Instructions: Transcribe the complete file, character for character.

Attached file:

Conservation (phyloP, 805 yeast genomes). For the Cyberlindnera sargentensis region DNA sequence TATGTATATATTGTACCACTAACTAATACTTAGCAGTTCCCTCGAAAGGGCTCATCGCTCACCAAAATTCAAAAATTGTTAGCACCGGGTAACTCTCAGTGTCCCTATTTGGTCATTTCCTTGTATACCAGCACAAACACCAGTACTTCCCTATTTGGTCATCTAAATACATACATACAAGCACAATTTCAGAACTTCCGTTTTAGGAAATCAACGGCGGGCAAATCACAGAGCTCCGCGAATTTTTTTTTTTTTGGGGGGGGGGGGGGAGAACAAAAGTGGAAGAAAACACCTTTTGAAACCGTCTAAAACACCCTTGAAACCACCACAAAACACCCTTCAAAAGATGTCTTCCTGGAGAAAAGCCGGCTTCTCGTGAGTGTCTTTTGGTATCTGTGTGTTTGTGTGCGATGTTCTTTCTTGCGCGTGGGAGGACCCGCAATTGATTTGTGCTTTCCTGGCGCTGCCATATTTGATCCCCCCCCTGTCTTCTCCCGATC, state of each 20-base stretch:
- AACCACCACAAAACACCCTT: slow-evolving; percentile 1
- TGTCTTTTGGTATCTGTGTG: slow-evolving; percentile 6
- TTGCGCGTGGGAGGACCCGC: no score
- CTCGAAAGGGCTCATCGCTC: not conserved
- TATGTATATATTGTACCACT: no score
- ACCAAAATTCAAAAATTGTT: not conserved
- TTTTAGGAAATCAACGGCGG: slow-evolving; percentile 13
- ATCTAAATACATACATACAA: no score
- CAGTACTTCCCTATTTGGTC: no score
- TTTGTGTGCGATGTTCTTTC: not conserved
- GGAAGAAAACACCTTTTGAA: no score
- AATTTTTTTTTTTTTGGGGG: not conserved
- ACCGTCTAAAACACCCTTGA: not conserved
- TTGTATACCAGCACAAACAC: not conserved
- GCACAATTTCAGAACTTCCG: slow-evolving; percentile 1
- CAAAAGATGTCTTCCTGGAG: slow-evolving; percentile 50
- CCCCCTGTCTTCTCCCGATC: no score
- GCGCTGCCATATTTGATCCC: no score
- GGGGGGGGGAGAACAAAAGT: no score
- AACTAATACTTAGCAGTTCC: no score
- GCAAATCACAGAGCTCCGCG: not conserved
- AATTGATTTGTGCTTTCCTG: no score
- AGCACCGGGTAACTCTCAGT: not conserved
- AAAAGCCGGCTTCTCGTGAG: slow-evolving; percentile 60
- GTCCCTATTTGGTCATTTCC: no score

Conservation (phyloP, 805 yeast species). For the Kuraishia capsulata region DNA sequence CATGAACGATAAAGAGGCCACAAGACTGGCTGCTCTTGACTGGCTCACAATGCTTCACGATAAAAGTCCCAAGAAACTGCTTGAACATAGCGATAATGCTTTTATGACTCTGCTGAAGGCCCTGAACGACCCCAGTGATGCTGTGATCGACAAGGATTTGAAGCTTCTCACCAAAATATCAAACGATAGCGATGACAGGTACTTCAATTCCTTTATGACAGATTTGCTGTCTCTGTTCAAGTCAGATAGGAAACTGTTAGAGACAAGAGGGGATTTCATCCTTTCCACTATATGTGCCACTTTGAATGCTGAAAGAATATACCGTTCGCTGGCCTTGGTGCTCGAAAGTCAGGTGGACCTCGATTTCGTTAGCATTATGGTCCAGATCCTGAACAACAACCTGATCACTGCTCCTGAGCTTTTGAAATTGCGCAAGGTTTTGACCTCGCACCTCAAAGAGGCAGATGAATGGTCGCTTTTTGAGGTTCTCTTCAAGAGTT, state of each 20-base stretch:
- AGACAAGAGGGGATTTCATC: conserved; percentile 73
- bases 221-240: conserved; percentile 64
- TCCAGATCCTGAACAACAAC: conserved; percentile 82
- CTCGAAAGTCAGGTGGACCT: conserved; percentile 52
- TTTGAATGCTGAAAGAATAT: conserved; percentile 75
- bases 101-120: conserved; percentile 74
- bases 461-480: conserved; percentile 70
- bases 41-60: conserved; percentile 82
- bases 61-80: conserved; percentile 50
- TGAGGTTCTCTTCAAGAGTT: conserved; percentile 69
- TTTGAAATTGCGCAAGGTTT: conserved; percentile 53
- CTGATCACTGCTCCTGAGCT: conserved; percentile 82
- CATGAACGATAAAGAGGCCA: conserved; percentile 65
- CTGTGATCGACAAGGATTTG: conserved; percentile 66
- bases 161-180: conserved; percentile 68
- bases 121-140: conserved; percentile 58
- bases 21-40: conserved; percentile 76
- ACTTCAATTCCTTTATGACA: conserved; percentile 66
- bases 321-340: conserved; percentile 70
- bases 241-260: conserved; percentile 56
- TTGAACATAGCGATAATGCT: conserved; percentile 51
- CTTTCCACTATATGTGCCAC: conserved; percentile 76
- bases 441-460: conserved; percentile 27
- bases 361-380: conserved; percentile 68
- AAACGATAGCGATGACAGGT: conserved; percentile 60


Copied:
Conservation (phyloP, 805 yeast genomes). For the Cyberlindnera sargentensis region DNA sequence TATGTATATATTGTACCACTAACTAATACTTAGCAGTTCCCTCGAAAGGGCTCATCGCTCACCAAAATTCAAAAATTGTTAGCACCGGGTAACTCTCAGTGTCCCTATTTGGTCATTTCCTTGTATACCAGCACAAACACCAGTACTTCCCTATTTGGTCATCTAAATACATACATACAAGCACAATTTCAGAACTTCCGTTTTAGGAAATCAACGGCGGGCAAATCACAGAGCTCCGCGAATTTTTTTTTTTTTGGGGGGGGGGGGGGAGAACAAAAGTGGAAGAAAACACCTTTTGAAACCGTCTAAAACACCCTTGAAACCACCACAAAACACCCTTCAAAAGATGTCTTCCTGGAGAAAAGCCGGCTTCTCGTGAGTGTCTTTTGGTATCTGTGTGTTTGTGTGCGATGTTCTTTCTTGCGCGTGGGAGGACCCGCAATTGATTTGTGCTTTCCTGGCGCTGCCATATTTGATCCCCCCCCTGTCTTCTCCCGATC, state of each 20-base stretch:
- AACCACCACAAAACACCCTT: slow-evolving; percentile 1
- TGTCTTTTGGTATCTGTGTG: slow-evolving; percentile 6
- TTGCGCGTGGGAGGACCCGC: no score
- CTCGAAAGGGCTCATCGCTC: not conserved
- TATGTATATATTGTACCACT: no score
- ACCAAAATTCAAAAATTGTT: not conserved
- TTTTAGGAAATCAACGGCGG: slow-evolving; percentile 13
- ATCTAAATACATACATACAA: no score
- CAGTACTTCCCTATTTGGTC: no score
- TTTGTGTGCGATGTTCTTTC: not conserved
- GGAAGAAAACACCTTTTGAA: no score
- AATTTTTTTTTTTTTGGGGG: not conserved
- ACCGTCTAAAACACCCTTGA: not conserved
- TTGTATACCAGCACAAACAC: not conserved
- GCACAATTTCAGAACTTCCG: slow-evolving; percentile 1
- CAAAAGATGTCTTCCTGGAG: slow-evolving; percentile 50
- CCCCCTGTCTTCTCCCGATC: no score
- GCGCTGCCATATTTGATCCC: no score
- GGGGGGGGGAGAACAAAAGT: no score
- AACTAATACTTAGCAGTTCC: no score
- GCAAATCACAGAGCTCCGCG: not conserved
- AATTGATTTGTGCTTTCCTG: no score
- AGCACCGGGTAACTCTCAGT: not conserved
- AAAAGCCGGCTTCTCGTGAG: slow-evolving; percentile 60
- GTCCCTATTTGGTCATTTCC: no score

Conservation (phyloP, 805 yeast species). For the Kuraishia capsulata region DNA sequence CATGAACGATAAAGAGGCCACAAGACTGGCTGCTCTTGACTGGCTCACAATGCTTCACGATAAAAGTCCCAAGAAACTGCTTGAACATAGCGATAATGCTTTTATGACTCTGCTGAAGGCCCTGAACGACCCCAGTGATGCTGTGATCGACAAGGATTTGAAGCTTCTCACCAAAATATCAAACGATAGCGATGACAGGTACTTCAATTCCTTTATGACAGATTTGCTGTCTCTGTTCAAGTCAGATAGGAAACTGTTAGAGACAAGAGGGGATTTCATCCTTTCCACTATATGTGCCACTTTGAATGCTGAAAGAATATACCGTTCGCTGGCCTTGGTGCTCGAAAGTCAGGTGGACCTCGATTTCGTTAGCATTATGGTCCAGATCCTGAACAACAACCTGATCACTGCTCCTGAGCTTTTGAAATTGCGCAAGGTTTTGACCTCGCACCTCAAAGAGGCAGATGAATGGTCGCTTTTTGAGGTTCTCTTCAAGAGTT, state of each 20-base stretch:
- AGACAAGAGGGGATTTCATC: conserved; percentile 73
- bases 221-240: conserved; percentile 64
- TCCAGATCCTGAACAACAAC: conserved; percentile 82
- CTCGAAAGTCAGGTGGACCT: conserved; percentile 52
- TTTGAATGCTGAAAGAATAT: conserved; percentile 75
- bases 101-120: conserved; percentile 74
- bases 461-480: conserved; percentile 70
- bases 41-60: conserved; percentile 82
- bases 61-80: conserved; percentile 50
- TGAGGTTCTCTTCAAGAGTT: conserved; percentile 69
- TTTGAAATTGCGCAAGGTTT: conserved; percentile 53
- CTGATCACTGCTCCTGAGCT: conserved; percentile 82
- CATGAACGATAAAGAGGCCA: conserved; percentile 65
- CTGTGATCGACAAGGATTTG: conserved; percentile 66
- bases 161-180: conserved; percentile 68
- bases 121-140: conserved; percentile 58
- bases 21-40: conserved; percentile 76
- ACTTCAATTCCTTTATGACA: conserved; percentile 66
- bases 321-340: conserved; percentile 70
- bases 241-260: conserved; percentile 56
- TTGAACATAGCGATAATGCT: conserved; percentile 51
- CTTTCCACTATATGTGCCAC: conserved; percentile 76
- bases 441-460: conserved; percentile 27
- bases 361-380: conserved; percentile 68
- AAACGATAGCGATGACAGGT: conserved; percentile 60